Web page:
Unlike most geeks I know, when I'm working, I don't like to put on headphones and listen to music. I concentrate and focus better in quiet places. So when I put together a new PC, one of my top priorities was quiet. Quiet case, quiet cooling, low power consumption (relative to horsepower) and S3 suspend.
Since I switch between a few different boxes, multiple power supply fans churning in a small room is a loud problem. Plus, S3 is a great user experience (instant restart, exactly where you were) and enviro/energy-bill friendly (far less power consumption than an S1 fake suspend).
Google around and you'll find lots of tips for S3:
- First, you need to be running the ACPI HAL underneath Windows. Typically not a problem, but you can check under Device Manager / Computer node.
- Second, check that your BIOS ACPI setting allows S3 (e.g., mine has as option "S1 Only" that would prevent it from going S3 if it were selected)
- Windows XP normally omits a registry entry (USBBIOSx) required for S3 because apparently some hardware can't wake from it via USB devices. Why that warrants disabling a sleep mode that I've always woken up with the big ol' power button I don't know.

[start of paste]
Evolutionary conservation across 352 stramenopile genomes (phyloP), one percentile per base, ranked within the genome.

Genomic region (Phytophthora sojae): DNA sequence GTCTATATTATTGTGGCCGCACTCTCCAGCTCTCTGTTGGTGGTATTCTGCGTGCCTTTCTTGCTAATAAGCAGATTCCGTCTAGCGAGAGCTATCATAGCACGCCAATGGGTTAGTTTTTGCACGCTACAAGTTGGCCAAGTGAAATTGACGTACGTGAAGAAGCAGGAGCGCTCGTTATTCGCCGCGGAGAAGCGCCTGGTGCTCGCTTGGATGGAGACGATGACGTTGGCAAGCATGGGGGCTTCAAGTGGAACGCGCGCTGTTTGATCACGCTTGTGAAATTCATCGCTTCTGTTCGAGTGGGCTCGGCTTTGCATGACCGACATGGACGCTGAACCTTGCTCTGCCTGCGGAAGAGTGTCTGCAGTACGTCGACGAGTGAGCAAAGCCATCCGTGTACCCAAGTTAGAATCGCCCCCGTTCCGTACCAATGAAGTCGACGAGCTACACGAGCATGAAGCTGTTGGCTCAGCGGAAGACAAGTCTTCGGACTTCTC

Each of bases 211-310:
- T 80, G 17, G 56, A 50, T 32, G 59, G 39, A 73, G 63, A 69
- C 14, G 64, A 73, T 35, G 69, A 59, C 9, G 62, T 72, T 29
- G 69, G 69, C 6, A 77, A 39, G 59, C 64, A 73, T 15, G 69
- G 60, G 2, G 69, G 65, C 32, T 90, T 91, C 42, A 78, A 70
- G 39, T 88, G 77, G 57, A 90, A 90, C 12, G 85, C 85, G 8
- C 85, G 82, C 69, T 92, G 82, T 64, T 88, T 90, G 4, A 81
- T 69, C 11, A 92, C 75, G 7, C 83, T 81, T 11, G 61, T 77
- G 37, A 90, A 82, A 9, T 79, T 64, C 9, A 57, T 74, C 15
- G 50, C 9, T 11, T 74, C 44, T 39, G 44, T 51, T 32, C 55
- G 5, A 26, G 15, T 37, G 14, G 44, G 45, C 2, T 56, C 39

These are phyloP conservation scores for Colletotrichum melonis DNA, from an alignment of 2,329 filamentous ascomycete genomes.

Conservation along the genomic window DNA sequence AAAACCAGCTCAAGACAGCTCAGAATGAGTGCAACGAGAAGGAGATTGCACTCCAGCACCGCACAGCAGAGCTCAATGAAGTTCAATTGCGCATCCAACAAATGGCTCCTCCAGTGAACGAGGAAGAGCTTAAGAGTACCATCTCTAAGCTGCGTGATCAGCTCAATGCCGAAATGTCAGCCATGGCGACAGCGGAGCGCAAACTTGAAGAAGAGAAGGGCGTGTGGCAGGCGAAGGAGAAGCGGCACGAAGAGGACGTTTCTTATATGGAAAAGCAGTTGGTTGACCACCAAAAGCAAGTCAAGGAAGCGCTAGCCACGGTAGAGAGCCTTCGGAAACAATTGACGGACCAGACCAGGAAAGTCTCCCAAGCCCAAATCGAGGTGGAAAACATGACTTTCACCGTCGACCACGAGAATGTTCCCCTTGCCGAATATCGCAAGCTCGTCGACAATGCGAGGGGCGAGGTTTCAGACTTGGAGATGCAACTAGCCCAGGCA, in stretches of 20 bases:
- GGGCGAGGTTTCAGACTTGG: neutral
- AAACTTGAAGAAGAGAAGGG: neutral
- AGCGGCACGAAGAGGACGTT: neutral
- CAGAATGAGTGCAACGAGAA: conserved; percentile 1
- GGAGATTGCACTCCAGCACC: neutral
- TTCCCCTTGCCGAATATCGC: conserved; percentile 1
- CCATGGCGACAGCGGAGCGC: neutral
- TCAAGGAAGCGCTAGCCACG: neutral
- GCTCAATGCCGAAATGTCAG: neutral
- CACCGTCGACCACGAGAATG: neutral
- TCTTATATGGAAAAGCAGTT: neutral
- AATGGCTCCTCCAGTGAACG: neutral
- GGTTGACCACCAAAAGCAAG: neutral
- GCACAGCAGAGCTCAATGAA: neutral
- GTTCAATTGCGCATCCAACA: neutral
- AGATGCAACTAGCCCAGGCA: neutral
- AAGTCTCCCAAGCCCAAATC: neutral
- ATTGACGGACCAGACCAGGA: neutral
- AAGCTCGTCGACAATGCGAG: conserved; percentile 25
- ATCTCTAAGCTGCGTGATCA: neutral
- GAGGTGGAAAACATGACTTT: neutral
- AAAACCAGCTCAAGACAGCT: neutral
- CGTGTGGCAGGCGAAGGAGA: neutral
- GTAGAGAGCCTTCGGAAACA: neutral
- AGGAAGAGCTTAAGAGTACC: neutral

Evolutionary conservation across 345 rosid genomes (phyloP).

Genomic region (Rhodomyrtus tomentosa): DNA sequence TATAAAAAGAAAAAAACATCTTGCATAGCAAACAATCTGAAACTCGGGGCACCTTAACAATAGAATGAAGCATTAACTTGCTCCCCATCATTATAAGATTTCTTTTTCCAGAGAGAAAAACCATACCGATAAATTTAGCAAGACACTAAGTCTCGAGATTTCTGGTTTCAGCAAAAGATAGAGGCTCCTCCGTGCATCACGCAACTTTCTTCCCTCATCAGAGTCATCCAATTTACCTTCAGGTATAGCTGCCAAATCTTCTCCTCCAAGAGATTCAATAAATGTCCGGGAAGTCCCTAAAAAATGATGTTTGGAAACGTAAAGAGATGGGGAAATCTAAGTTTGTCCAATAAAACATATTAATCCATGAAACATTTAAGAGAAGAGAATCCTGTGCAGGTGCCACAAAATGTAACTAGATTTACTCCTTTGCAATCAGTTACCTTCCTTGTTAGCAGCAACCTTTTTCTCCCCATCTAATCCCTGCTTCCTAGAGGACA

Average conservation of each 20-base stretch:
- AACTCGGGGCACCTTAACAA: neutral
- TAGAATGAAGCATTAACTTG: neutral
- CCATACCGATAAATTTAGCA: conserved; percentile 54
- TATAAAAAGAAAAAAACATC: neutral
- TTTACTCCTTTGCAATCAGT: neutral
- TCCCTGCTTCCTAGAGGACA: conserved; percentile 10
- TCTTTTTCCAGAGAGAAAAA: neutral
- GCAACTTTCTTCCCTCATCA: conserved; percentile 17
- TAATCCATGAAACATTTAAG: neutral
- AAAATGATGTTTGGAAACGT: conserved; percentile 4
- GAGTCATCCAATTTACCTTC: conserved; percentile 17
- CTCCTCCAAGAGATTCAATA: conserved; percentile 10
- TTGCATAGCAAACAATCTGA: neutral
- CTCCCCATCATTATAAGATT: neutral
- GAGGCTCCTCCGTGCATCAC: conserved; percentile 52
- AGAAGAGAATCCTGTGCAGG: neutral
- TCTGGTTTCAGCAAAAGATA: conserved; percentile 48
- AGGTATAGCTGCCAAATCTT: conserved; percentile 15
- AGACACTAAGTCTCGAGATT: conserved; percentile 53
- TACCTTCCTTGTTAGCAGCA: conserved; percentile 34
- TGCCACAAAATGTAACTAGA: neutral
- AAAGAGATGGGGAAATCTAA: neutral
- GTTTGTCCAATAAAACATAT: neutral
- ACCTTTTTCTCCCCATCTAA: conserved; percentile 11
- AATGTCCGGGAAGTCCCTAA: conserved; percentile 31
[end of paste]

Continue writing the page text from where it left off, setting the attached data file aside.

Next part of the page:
Check the BIOS before you install Windows and the ACPI HAL immediately afterward, because conventional wisdom is you may need to reinstall the OS if you want to change these items.
I did all this stuff, still no S3. What next? There's a Microsoft command-line utility called DUMPPO.EXE which outputs a bunch of useful power management status stuff and lets you set power policy as well.
When I ran it with the cap argument, it produced a report that said no suspend modes were available on my hardware at all! Huh? Whah?
At the bottom of the report is a separate line about a legacy driver. It was the default VGA driver that XP uses on install, since I hadn't loaded the real nVidia driver yet.
I installed nVidia's latest and rebooted -- all of the power options were now enabled. DUMPPO also reported all of the suspend modes available.
So... first, bad, bad Microsoft for defaulting virtually all video hardware to a legacy driver that breaks the OS's own power management. Maybe there's a fix for that in XP SP3.
But second, check ALL of your drivers -- chipset, sound hardware, and video at least, and don't bother testing S3 until after you've gotten your drivers installed.